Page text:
Ansel Adams at the Peabody Essex Museum

By Ramona Flightner/ @ramonaflightner

The Peabody Essex Museum

Recently I made a short journey up the North Shore to Salem to view an exhibit by Ansel Adams at the Peabody Essex Museum. It is called: Ansel Adams: At Waters Edge. I had meant to go to the museum numerous times in the past, but I never managed to attend a special exhibit until now. I have enjoyed the photography of Adams for years, but especially since I saw a special by PBS: “American Experience” about him ten years ago. (You can buy it at amazon or rent it on sites like Netflix.)

What really drew me in, though, was that one of his photographs of the Tetons with the Snake River meandering in the foreground was used for promotional purposes. I saw it constantly in the Boston Globe and knew I needed to go to this exhibit. As a Montanan living in Boston, it really only takes beautiful mountains to entice me.

Promotional Photo at Ansel Adams Exhibit- I asked and received permission to take this photo

The Peabody Essex Museum is a gorgeous museum with a large central courtyard that is like a covered atrium with loads of natural light. Our exhibit was on the third floor and it was clearly the star attraction.  Here is the link for the exhibit. If you scroll to the bottom of the page you can see some of the photos.

The central courtyard at the PEM

The exhibit was beautifully done. When we entered there were three photographs, one of which was of a wave crashing on a rock at Carmel Beach in California. I felt like I could feel the spray of the water as it bashed against the rock. As my friend and I walked through the exhibit, all we kept saying, was “wow, wow, wow.” I remarked once how I couldn’t imagine having such creative genius and she reminded me that creative genius comes in all forms.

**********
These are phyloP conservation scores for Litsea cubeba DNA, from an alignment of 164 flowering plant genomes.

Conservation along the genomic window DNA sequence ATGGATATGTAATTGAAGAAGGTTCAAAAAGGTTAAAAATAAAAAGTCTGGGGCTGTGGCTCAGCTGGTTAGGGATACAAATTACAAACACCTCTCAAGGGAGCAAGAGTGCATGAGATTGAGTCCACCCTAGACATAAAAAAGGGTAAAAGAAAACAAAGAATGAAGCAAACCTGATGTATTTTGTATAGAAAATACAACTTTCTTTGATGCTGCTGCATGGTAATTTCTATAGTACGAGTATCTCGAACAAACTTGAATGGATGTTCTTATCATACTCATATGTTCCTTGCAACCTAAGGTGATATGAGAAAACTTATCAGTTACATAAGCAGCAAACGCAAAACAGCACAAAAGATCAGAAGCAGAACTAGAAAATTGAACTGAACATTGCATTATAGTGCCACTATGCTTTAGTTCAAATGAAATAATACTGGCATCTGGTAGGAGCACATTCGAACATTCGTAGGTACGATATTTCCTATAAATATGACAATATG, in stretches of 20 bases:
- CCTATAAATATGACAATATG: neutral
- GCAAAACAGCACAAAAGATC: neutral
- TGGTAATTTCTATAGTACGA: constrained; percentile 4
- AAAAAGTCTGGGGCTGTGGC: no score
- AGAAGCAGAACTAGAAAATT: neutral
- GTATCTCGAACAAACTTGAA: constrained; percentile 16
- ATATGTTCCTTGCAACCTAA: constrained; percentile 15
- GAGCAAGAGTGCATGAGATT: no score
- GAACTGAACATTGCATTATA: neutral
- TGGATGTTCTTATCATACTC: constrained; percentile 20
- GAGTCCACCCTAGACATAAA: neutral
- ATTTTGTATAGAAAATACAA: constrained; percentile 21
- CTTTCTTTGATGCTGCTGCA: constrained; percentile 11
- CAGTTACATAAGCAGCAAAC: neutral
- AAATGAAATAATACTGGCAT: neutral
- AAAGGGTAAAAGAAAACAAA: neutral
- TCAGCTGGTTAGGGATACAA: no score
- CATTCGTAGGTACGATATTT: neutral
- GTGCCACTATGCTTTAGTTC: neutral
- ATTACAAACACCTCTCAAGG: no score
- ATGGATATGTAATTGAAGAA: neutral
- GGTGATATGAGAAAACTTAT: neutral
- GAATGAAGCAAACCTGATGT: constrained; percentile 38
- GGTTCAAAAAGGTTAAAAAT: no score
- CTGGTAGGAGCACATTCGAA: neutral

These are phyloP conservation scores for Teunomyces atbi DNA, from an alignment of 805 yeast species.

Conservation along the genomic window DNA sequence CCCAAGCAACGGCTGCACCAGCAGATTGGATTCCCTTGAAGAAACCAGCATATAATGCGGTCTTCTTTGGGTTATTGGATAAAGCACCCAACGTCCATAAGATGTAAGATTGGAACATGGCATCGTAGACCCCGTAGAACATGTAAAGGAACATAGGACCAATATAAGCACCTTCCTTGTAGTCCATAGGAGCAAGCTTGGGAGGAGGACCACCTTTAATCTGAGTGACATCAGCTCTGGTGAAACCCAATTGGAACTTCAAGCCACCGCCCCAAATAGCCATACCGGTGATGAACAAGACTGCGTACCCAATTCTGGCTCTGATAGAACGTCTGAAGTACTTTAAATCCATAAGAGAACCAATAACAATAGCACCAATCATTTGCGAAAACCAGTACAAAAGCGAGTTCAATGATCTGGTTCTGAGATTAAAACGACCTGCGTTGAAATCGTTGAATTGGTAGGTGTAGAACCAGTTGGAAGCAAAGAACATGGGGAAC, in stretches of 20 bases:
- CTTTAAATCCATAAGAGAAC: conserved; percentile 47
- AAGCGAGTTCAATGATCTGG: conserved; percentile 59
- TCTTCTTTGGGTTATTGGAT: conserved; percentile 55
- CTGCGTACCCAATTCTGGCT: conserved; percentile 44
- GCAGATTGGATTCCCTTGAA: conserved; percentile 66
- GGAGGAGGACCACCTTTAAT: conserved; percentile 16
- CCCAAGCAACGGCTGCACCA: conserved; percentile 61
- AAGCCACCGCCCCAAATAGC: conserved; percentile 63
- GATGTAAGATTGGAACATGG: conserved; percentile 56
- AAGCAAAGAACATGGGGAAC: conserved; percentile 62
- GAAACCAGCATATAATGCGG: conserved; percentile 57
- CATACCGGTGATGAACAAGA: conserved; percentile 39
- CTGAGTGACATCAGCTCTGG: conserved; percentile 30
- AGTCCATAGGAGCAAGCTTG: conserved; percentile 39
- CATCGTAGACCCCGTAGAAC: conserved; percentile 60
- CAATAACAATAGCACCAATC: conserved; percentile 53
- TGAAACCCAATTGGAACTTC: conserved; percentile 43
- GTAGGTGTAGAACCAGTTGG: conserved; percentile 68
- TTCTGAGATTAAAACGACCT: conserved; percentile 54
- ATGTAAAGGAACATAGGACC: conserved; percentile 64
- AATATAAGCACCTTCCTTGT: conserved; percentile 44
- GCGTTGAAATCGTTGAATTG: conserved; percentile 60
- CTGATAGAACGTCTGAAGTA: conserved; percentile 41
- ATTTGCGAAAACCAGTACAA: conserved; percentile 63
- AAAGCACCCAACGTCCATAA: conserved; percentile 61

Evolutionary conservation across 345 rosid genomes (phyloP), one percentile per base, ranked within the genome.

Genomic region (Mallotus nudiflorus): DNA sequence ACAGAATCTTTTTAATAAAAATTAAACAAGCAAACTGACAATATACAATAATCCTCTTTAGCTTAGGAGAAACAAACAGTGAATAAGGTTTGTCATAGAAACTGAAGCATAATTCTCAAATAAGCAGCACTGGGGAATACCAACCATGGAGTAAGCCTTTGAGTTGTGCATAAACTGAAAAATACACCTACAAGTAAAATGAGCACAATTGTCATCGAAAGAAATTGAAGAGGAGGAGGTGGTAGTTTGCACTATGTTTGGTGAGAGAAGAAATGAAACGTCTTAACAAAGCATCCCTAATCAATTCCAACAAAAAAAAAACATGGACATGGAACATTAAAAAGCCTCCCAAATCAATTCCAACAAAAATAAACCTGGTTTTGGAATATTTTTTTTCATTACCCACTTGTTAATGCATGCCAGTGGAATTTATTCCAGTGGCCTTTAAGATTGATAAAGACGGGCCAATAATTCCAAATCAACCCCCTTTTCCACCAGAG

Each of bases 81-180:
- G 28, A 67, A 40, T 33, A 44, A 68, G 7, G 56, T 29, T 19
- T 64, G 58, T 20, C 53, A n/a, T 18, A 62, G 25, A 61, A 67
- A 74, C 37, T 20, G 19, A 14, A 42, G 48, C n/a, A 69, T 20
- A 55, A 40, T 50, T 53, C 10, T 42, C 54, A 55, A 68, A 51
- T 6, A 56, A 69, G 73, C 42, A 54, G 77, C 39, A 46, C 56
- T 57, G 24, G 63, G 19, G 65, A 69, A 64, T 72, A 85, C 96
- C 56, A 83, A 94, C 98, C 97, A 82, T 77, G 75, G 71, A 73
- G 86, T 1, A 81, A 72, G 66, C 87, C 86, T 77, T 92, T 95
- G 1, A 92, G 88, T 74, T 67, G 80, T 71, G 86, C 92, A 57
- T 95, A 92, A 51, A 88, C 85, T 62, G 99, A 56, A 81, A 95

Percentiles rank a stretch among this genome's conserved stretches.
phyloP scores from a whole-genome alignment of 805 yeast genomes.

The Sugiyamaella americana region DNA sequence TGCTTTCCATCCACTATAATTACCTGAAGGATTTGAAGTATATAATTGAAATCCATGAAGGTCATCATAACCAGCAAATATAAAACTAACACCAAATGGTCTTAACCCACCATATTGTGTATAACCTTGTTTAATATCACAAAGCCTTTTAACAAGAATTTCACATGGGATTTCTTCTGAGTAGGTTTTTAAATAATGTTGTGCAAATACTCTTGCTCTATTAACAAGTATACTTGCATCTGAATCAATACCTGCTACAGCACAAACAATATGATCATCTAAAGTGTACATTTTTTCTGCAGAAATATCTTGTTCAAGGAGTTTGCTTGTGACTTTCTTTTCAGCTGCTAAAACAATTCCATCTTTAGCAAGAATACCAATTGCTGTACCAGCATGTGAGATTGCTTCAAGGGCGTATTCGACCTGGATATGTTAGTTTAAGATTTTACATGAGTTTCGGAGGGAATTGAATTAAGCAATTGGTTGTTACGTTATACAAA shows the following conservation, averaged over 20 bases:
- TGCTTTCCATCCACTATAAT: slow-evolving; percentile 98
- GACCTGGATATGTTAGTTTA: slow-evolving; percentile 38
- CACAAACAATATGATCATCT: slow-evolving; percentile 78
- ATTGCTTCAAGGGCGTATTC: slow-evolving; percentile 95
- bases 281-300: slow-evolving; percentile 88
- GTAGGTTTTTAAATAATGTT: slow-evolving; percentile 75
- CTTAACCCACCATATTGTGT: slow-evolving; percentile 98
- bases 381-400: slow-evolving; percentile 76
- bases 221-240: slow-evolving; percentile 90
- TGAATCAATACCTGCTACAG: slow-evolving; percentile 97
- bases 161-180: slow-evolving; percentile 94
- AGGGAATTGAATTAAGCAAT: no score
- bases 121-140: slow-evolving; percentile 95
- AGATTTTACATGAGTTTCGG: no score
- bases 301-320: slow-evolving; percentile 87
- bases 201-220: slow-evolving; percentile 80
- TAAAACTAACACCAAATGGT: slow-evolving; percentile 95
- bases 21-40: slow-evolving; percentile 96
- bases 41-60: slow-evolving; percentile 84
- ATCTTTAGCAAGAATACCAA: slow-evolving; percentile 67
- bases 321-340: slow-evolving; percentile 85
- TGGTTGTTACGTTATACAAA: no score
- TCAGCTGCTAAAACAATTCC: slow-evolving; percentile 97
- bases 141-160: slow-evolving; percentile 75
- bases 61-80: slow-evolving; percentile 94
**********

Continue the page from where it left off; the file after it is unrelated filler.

I enjoyed reading about his creative process. I do not know a lot about photography, but he seems to have revolutionized photography, especially in the United States.  He used new techniques in developing his photos so that all the varying shades of grey were highlighted. This meant that every single copy of the photo had to be made by him by hand. For one photo he took, he waited two days for the perfect light. He also said that he wouldn’t put a description on the back of the card to describe what his photos were about. Either people got his work or not.

One of the aspects I enjoyed most about the exhibit was that some of his photos were deceptively simple and then, the more I studied them, the more I noticed layers of complexity to them. One of my absolute favorites was from Yosemite, called Mirror Lake.  In it, the trees and mountain are such perfect reflections that if you weren’t careful, you could almost hang the photo upside-down. However, there were two photos from Mirror Lake and the one I loved I can’t find on the internet to link to. I will link to his other Mirror Lake photo as it is also brilliant.

Another was of a creek, called “Fern Springs, Dusk.” As I looked at it, I could hear the water falling over the rocks and was instantly soothed. Here is a link to that image:

I have no idea how one could take photos like he did, but I feel so privileged to have seen them.  If you have a chance to go to this exhibit, it is well worth the short journey to Salem. Has anyone else visited an Ansel Adams exhibit? Any thoughts on his work?

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